You may not agree with my opinions, beliefs, and thoughts, but dont sit there and pretend to be the internet police.  I shouldnt be ashamed for anything I said in any earlier posts because I posted factual information that was accurate and taken directly from their website. I proved your "accurate information that you can take to the bank" is in fact inaccurate and undeniably wrong!

Now if I hurt you or your family members feelings or if think of me as misbehaving and shameful, that is totally their right and I apologize in advance.  But just like I have my right to voice my opinion, they must live a very sheltered life.

Now what is your beef with me Sir/Mam?


Title: Are Campus Police Accountable?
Post by: Paul on December 30, 2007, 03:11:21 pm
http://www.copjobs.com/POLICE%20DEPARTMENT%20JOB%20OPENINGS.htm

TULSA P.D.     918-591-4521    
FAX: 918-596-9330    www.tulsapolice.org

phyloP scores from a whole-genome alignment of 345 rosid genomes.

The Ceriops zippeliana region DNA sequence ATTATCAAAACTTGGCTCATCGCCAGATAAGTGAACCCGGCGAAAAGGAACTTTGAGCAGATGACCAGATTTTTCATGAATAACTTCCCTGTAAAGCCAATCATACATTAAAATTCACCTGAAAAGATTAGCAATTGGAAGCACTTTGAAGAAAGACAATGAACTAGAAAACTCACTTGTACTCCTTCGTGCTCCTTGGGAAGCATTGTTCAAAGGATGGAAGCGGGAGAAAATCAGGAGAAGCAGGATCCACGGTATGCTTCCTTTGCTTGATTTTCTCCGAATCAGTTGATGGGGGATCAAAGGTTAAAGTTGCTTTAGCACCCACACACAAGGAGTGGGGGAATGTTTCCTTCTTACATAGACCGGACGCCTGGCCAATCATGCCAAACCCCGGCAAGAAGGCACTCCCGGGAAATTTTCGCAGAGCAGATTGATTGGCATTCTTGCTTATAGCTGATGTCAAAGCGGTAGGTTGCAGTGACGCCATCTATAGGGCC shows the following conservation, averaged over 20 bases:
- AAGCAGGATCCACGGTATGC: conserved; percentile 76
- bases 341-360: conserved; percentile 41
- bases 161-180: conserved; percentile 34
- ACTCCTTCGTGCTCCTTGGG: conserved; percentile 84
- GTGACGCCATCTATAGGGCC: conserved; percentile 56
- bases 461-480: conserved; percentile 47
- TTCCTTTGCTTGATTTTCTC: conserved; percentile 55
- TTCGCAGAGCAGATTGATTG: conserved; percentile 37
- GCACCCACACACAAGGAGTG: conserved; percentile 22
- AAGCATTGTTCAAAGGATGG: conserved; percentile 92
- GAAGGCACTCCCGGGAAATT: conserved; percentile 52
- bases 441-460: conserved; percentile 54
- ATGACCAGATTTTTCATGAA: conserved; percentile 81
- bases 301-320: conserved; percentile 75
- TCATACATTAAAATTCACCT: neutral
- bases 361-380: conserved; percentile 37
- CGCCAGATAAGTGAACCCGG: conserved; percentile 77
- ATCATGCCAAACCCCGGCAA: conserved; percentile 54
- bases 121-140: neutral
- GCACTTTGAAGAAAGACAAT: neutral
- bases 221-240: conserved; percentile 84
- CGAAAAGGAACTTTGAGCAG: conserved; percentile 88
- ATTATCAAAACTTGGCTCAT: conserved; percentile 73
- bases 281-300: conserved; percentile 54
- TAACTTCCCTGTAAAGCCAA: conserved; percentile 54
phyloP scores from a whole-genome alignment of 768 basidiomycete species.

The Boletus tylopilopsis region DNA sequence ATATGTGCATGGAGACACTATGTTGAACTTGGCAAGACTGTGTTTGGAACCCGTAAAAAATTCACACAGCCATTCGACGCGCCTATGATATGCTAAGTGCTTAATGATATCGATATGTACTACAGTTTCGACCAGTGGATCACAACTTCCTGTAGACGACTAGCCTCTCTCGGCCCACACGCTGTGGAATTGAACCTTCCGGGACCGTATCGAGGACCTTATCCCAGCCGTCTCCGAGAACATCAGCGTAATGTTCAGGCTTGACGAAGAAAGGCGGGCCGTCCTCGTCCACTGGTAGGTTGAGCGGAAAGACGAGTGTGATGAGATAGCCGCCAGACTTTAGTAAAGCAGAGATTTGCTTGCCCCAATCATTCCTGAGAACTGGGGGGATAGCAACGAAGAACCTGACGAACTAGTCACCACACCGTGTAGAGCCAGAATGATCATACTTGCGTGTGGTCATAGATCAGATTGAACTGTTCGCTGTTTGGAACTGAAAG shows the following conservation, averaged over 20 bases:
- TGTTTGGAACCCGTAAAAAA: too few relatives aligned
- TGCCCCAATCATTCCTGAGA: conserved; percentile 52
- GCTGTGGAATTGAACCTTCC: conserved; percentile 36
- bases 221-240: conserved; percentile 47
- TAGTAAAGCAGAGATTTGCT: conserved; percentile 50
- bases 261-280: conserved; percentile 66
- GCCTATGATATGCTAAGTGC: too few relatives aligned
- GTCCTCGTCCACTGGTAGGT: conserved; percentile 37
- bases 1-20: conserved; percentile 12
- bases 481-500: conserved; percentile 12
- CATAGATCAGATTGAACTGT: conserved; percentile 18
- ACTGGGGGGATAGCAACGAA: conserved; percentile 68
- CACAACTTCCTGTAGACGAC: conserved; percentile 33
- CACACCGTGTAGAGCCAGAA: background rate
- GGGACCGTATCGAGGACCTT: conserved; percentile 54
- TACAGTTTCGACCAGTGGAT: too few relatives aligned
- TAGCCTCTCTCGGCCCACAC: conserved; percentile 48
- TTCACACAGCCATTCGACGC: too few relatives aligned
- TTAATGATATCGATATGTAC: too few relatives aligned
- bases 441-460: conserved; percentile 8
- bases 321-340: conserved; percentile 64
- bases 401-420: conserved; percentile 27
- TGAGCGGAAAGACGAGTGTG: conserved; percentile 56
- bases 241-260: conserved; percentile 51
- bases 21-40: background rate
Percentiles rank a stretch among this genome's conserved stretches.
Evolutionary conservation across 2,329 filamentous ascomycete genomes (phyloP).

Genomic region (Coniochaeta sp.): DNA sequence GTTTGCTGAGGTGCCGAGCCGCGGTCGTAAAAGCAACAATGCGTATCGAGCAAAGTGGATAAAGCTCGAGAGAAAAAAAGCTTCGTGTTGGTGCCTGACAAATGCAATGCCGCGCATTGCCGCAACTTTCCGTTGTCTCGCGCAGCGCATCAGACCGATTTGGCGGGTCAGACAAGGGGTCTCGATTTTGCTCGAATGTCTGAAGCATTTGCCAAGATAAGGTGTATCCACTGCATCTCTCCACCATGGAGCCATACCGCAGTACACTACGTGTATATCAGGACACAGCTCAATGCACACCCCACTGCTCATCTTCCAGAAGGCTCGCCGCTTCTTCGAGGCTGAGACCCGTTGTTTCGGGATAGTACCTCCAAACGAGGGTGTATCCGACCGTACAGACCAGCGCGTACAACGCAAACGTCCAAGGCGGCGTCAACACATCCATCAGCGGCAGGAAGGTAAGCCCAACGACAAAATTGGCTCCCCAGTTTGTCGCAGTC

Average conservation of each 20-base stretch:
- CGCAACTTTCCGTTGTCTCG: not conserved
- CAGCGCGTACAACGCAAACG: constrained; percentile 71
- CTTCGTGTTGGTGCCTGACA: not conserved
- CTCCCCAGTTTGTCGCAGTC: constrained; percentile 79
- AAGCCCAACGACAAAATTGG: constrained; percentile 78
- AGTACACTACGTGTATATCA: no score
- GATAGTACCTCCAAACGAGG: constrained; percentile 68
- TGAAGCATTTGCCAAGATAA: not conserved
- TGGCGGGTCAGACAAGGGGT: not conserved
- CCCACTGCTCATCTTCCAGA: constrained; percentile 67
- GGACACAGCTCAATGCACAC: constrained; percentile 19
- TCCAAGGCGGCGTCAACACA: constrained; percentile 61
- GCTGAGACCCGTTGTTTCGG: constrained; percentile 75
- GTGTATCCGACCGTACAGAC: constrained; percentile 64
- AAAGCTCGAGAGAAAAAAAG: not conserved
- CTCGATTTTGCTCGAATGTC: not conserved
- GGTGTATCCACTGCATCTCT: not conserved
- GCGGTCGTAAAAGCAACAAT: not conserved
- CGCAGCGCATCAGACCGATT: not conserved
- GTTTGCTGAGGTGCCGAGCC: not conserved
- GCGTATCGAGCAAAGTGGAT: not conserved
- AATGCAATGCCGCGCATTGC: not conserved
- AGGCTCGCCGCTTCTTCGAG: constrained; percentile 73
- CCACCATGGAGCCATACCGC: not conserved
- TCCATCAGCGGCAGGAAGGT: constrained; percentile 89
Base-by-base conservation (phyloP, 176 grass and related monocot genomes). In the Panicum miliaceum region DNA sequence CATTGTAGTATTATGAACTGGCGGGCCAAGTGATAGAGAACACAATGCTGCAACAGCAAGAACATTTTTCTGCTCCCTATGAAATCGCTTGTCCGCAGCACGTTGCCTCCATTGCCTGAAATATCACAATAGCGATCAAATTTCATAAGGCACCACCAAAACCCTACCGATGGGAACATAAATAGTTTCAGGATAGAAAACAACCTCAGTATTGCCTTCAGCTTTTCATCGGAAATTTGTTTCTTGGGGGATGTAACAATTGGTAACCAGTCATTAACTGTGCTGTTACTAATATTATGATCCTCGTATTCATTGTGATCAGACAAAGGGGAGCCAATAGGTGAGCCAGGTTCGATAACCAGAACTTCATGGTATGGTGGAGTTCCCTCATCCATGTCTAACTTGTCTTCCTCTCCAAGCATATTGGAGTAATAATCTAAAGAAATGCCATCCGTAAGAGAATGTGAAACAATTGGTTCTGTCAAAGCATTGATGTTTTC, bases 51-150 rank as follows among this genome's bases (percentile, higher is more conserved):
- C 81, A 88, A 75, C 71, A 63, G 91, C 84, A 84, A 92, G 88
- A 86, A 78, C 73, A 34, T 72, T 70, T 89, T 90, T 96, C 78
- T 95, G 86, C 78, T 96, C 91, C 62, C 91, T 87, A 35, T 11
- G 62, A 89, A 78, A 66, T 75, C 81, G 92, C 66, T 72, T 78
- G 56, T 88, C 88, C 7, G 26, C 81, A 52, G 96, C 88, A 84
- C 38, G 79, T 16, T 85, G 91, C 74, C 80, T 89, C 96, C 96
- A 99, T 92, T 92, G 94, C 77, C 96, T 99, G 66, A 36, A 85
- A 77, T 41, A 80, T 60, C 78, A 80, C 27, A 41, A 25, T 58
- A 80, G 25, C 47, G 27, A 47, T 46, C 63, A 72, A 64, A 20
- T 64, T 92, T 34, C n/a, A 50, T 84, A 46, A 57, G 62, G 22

Human Resources Department
City of Tulsa
200 Civic Center
Tulsa, OK 74103
Population: 367,302
Apprentice Police Officer: Must be 21-45 yoa, be U.S. citizen and reside in the Tulsa Metropolitan area once hired. May not have been convicted of a felony or a crime of moral turpitude. Must have completed a Bachelor's degree with a C+ average or better at an accredited college. No military hours or credits are accepted unless they are received from or converted through an accredited college. Vision must be corrected to 20//20 in one eye and at least 20/40 in the other eye. Contact lenses and glasses are acceptable. Hearing must be normal in both ears. No hearing aid devices will be accepted.  Written test and a physical agility test are given the first Tuesday of each Month at 6066 E. 66th Street North, Tulsa, OK, promptly at 8:00am. Bring original college transcripts, photo ID, and athletic wear. Test takes approximately five hours. Starting salary: $33,711/yr. Clothing allowance: $625/yr.